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Building a wall to keep away people that you don’t want near is a deep-seated human instinct. The Great Wall of China was built more than 2,000 years ago as a defense against nomadic raiders. Hadrian’s Wall was built in northern England, beginning in 122 A.D., to mark the northern frontier of the Roman Empire.
So the current focus of the American public and policymakers on U.S. border security and immigration law enforcement (mostly with Mexico) as the most important and urgent component of immigration reform has significant historical precedent.
But that doesn’t mean human attempts at border and immigration enforcement are always well-informed or effective.
A new report from the Migration Policy Institute finds that the United States “spends more on immigration enforcement than on FBI, DEA, Secret Service, and all other federal criminal law enforcement agencies combined.” Immigration enforcement spending was $18 billion in 2012. Over the past 26 years, in an era of increased immigration and border enforcement, spending totaled $187 billion.
There are now about 21,000 Border Patrol agents overseeing motion sensors, aerial drones, radiation monitors, and other technological resources – all with the aim of fulfilling the public’s goal of “controlling the border.”
But during most of the buildup of border enforcement, unauthorized immigration surged alongside spending. Its peak came around 2000, a year when the Border Patrol reported 1.7 million arrests.
Since then, unauthorized immigration has fallen, particularly once the Great Recession started. While increased immigration enforcement played a role in this decrease, most experts cite the lack of jobs in the U.S. economy and improved economic conditions and demographics in Mexico as the major reasons for the drop in undocumented immigration.
The evidence indicates that border enforcement will never be totally effective in stopping unauthorized immigration -- no matter how much we spend on it. Why? Because in spite of the public’s demand to “seal the border,” up to half of all unauthorized immigrants don’t sneak across, under, or over the border. They drive through it or fly over it legally and arrive in the United States with valid visas, which they then overstay. In 2006, the Pew Hispanic Center estimated that 45 percent of all unauthorized immigrants arrived in the United States legally. And, of course, border enforcement efforts simply don’t affect this group.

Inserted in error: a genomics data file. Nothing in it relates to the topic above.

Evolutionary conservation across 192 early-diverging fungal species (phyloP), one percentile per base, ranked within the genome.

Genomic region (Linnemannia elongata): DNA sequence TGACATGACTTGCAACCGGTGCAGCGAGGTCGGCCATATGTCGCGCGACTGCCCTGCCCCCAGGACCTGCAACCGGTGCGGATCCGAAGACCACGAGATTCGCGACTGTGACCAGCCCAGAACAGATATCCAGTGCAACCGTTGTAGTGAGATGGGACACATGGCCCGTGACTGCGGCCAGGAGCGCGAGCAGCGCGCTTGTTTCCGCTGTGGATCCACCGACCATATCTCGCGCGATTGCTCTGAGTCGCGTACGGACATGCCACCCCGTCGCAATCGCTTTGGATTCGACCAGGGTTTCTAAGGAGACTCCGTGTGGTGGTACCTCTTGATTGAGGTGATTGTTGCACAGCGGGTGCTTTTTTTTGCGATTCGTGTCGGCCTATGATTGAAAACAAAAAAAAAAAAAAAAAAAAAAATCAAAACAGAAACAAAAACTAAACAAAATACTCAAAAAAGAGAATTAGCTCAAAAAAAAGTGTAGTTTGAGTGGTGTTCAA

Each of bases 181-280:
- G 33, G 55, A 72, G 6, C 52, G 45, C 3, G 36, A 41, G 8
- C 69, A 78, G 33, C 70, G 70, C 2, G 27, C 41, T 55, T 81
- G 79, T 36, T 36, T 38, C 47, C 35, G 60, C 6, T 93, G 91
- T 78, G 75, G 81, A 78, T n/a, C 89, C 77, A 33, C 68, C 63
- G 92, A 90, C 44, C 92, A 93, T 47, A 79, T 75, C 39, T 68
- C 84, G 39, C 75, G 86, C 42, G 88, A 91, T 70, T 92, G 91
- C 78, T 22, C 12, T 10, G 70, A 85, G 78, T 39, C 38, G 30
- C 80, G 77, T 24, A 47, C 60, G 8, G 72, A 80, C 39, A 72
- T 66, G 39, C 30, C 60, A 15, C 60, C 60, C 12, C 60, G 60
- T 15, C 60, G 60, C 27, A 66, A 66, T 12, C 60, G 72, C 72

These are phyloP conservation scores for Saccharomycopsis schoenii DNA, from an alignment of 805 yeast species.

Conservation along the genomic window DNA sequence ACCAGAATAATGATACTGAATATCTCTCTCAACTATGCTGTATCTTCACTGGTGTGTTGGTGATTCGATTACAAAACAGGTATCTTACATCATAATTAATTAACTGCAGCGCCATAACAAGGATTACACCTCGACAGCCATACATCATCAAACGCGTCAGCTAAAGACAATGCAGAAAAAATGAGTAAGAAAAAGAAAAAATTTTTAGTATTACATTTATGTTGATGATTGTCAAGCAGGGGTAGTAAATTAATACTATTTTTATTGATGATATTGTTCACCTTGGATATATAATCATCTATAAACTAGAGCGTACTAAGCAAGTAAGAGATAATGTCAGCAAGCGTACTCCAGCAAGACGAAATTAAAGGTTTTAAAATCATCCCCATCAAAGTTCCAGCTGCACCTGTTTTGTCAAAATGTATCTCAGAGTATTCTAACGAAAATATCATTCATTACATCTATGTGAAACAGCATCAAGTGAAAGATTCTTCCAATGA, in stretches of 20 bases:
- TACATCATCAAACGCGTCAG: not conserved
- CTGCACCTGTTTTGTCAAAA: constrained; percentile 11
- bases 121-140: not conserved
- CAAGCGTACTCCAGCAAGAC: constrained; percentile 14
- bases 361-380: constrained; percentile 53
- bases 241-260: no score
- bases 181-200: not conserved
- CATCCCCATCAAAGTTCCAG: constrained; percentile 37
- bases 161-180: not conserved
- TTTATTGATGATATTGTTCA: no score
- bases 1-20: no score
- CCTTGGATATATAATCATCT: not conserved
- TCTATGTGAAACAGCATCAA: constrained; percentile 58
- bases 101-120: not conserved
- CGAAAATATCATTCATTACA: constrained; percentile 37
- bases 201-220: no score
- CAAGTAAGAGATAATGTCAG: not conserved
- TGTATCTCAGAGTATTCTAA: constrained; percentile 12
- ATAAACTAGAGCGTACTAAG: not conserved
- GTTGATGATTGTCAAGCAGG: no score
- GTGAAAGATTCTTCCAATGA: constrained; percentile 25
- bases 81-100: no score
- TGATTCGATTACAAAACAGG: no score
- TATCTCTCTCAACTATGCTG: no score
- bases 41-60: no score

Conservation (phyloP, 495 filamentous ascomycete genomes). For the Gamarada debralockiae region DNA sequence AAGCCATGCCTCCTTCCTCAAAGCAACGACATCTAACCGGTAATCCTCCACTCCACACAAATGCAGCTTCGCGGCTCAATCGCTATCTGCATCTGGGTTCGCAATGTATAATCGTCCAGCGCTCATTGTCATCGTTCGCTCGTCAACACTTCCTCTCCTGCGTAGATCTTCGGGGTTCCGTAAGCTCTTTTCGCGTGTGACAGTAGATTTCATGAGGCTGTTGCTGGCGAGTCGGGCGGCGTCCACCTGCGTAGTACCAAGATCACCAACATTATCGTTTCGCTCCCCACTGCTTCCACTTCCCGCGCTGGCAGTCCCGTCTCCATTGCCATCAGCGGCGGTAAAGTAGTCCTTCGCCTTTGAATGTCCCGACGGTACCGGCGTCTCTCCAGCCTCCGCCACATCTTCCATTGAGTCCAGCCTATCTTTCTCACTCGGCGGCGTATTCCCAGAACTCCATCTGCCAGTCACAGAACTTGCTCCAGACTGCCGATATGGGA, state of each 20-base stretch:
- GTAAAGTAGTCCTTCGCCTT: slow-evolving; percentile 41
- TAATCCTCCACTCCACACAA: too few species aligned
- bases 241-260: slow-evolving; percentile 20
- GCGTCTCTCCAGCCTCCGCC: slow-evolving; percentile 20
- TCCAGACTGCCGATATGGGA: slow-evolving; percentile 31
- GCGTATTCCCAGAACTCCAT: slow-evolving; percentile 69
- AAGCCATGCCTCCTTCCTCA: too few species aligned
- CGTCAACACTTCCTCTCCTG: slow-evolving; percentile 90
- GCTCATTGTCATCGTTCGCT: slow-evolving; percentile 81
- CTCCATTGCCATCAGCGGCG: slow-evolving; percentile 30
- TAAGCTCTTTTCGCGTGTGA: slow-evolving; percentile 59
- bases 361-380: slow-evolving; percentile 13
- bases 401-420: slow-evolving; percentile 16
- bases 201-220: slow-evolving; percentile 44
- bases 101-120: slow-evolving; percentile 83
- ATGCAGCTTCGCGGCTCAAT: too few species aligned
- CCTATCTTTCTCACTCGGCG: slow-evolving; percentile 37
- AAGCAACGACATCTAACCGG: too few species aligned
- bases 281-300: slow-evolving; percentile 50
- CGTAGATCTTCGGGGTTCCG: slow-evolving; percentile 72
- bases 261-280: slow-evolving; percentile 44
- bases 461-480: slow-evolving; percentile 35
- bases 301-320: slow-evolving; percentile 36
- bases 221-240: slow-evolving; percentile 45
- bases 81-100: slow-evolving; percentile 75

Unauthorized immigration is all about jobs – poverty and lack of job opportunities in Mexico, and (before the Great Recession) an abundance of low-skill jobs in the United States. For the group of immigrants who enter the country illegally, the deprivation they face at home means that if there’s a job in the United States, they’ll find a way to get here.
Instead of continuing to focus almost exclusively on a strategy with a marginal payoff – border enforcement – there are additional tools that policymakers should consider to help rationalize the immigration system:
1) Over the long term, a Mexico and Central America with less poverty and economic inequality will generate fewer unauthorized immigrants. The United States should target immigrant-sending regions with international development assistance that helps create economic opportunities at home, so that the need to leave to feed one’s family doesn’t arise in the first place.
2) In the shorter term, a guest worker program that allows foreign workers to come to the United States and then return to their home countries would help meet the labor force needs of the rebounding U.S. economy without relying on illegal entries. A program that respects the rights of guest workers and the labor needs of U.S. employers could have benefits for the sending nations, the workers, and the U.S. economy.
The majority of Americans believe in a humane and fair immigration system. Immigration enforcement certainly has a place in immigration reform discussions. But a continued focus on a border enforcement-only policy is neither cost-effective nor humane.
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